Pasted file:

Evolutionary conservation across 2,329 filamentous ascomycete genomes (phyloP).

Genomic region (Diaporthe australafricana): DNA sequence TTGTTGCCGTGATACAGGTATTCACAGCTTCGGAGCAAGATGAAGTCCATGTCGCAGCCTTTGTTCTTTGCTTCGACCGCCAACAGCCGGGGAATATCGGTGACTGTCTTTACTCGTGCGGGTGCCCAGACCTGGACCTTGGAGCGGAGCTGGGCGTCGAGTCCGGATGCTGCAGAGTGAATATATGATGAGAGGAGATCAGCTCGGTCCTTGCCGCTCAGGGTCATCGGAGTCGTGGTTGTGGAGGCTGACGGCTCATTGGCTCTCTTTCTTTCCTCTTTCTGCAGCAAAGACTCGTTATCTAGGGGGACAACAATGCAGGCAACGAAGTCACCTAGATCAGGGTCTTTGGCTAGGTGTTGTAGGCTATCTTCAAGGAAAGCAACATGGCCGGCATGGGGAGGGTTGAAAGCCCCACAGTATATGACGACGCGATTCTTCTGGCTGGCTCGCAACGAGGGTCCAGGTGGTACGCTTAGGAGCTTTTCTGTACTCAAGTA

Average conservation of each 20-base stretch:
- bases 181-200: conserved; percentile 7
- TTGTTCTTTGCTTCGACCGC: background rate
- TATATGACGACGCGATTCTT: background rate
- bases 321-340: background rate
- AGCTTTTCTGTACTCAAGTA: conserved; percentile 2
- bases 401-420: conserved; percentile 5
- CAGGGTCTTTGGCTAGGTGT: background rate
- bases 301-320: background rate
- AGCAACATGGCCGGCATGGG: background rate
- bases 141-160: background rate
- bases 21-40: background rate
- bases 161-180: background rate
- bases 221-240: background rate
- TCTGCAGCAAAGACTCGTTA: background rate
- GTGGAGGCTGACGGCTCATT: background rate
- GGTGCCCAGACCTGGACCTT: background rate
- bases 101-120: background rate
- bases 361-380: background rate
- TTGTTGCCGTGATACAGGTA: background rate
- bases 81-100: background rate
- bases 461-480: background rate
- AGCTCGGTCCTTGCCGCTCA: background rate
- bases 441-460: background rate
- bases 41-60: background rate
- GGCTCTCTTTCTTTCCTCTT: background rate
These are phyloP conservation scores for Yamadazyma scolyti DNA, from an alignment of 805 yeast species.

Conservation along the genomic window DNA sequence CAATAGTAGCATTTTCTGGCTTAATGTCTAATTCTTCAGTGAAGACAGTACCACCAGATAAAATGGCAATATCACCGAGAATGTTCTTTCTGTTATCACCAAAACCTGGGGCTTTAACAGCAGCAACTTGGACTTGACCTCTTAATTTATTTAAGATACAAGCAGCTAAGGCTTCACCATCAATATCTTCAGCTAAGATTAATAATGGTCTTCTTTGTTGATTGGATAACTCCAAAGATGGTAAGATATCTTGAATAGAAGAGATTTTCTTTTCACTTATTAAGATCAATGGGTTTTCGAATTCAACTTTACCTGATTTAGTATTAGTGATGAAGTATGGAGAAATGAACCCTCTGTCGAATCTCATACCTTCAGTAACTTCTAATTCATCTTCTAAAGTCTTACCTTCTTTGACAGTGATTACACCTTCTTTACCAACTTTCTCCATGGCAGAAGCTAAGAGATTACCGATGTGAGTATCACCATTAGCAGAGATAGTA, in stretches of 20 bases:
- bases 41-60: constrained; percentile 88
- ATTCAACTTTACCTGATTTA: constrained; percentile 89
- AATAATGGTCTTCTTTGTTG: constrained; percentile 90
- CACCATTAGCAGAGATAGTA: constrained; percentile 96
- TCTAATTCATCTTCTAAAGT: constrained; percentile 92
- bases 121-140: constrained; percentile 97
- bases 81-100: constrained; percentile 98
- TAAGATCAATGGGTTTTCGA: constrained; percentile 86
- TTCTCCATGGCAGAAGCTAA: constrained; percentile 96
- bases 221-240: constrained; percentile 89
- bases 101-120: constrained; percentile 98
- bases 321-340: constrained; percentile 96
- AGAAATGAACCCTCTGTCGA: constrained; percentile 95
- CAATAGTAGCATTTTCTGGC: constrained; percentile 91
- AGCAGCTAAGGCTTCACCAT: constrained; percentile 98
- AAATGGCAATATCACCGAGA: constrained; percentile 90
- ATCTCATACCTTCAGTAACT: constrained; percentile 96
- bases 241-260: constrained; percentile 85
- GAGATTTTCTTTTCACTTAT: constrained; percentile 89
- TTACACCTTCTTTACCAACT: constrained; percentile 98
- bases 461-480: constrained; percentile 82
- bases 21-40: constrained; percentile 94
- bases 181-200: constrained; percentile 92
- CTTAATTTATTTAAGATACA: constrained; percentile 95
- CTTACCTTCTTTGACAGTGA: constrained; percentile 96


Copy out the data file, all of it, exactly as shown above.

Evolutionary conservation across 2,329 filamentous ascomycete genomes (phyloP).

Genomic region (Diaporthe australafricana): DNA sequence TTGTTGCCGTGATACAGGTATTCACAGCTTCGGAGCAAGATGAAGTCCATGTCGCAGCCTTTGTTCTTTGCTTCGACCGCCAACAGCCGGGGAATATCGGTGACTGTCTTTACTCGTGCGGGTGCCCAGACCTGGACCTTGGAGCGGAGCTGGGCGTCGAGTCCGGATGCTGCAGAGTGAATATATGATGAGAGGAGATCAGCTCGGTCCTTGCCGCTCAGGGTCATCGGAGTCGTGGTTGTGGAGGCTGACGGCTCATTGGCTCTCTTTCTTTCCTCTTTCTGCAGCAAAGACTCGTTATCTAGGGGGACAACAATGCAGGCAACGAAGTCACCTAGATCAGGGTCTTTGGCTAGGTGTTGTAGGCTATCTTCAAGGAAAGCAACATGGCCGGCATGGGGAGGGTTGAAAGCCCCACAGTATATGACGACGCGATTCTTCTGGCTGGCTCGCAACGAGGGTCCAGGTGGTACGCTTAGGAGCTTTTCTGTACTCAAGTA

Average conservation of each 20-base stretch:
- bases 181-200: conserved; percentile 7
- TTGTTCTTTGCTTCGACCGC: background rate
- TATATGACGACGCGATTCTT: background rate
- bases 321-340: background rate
- AGCTTTTCTGTACTCAAGTA: conserved; percentile 2
- bases 401-420: conserved; percentile 5
- CAGGGTCTTTGGCTAGGTGT: background rate
- bases 301-320: background rate
- AGCAACATGGCCGGCATGGG: background rate
- bases 141-160: background rate
- bases 21-40: background rate
- bases 161-180: background rate
- bases 221-240: background rate
- TCTGCAGCAAAGACTCGTTA: background rate
- GTGGAGGCTGACGGCTCATT: background rate
- GGTGCCCAGACCTGGACCTT: background rate
- bases 101-120: background rate
- bases 361-380: background rate
- TTGTTGCCGTGATACAGGTA: background rate
- bases 81-100: background rate
- bases 461-480: background rate
- AGCTCGGTCCTTGCCGCTCA: background rate
- bases 441-460: background rate
- bases 41-60: background rate
- GGCTCTCTTTCTTTCCTCTT: background rate
These are phyloP conservation scores for Yamadazyma scolyti DNA, from an alignment of 805 yeast species.

Conservation along the genomic window DNA sequence CAATAGTAGCATTTTCTGGCTTAATGTCTAATTCTTCAGTGAAGACAGTACCACCAGATAAAATGGCAATATCACCGAGAATGTTCTTTCTGTTATCACCAAAACCTGGGGCTTTAACAGCAGCAACTTGGACTTGACCTCTTAATTTATTTAAGATACAAGCAGCTAAGGCTTCACCATCAATATCTTCAGCTAAGATTAATAATGGTCTTCTTTGTTGATTGGATAACTCCAAAGATGGTAAGATATCTTGAATAGAAGAGATTTTCTTTTCACTTATTAAGATCAATGGGTTTTCGAATTCAACTTTACCTGATTTAGTATTAGTGATGAAGTATGGAGAAATGAACCCTCTGTCGAATCTCATACCTTCAGTAACTTCTAATTCATCTTCTAAAGTCTTACCTTCTTTGACAGTGATTACACCTTCTTTACCAACTTTCTCCATGGCAGAAGCTAAGAGATTACCGATGTGAGTATCACCATTAGCAGAGATAGTA, in stretches of 20 bases:
- bases 41-60: constrained; percentile 88
- ATTCAACTTTACCTGATTTA: constrained; percentile 89
- AATAATGGTCTTCTTTGTTG: constrained; percentile 90
- CACCATTAGCAGAGATAGTA: constrained; percentile 96
- TCTAATTCATCTTCTAAAGT: constrained; percentile 92
- bases 121-140: constrained; percentile 97
- bases 81-100: constrained; percentile 98
- TAAGATCAATGGGTTTTCGA: constrained; percentile 86
- TTCTCCATGGCAGAAGCTAA: constrained; percentile 96
- bases 221-240: constrained; percentile 89
- bases 101-120: constrained; percentile 98
- bases 321-340: constrained; percentile 96
- AGAAATGAACCCTCTGTCGA: constrained; percentile 95
- CAATAGTAGCATTTTCTGGC: constrained; percentile 91
- AGCAGCTAAGGCTTCACCAT: constrained; percentile 98
- AAATGGCAATATCACCGAGA: constrained; percentile 90
- ATCTCATACCTTCAGTAACT: constrained; percentile 96
- bases 241-260: constrained; percentile 85
- GAGATTTTCTTTTCACTTAT: constrained; percentile 89
- TTACACCTTCTTTACCAACT: constrained; percentile 98
- bases 461-480: constrained; percentile 82
- bases 21-40: constrained; percentile 94
- bases 181-200: constrained; percentile 92
- CTTAATTTATTTAAGATACA: constrained; percentile 95
- CTTACCTTCTTTGACAGTGA: constrained; percentile 96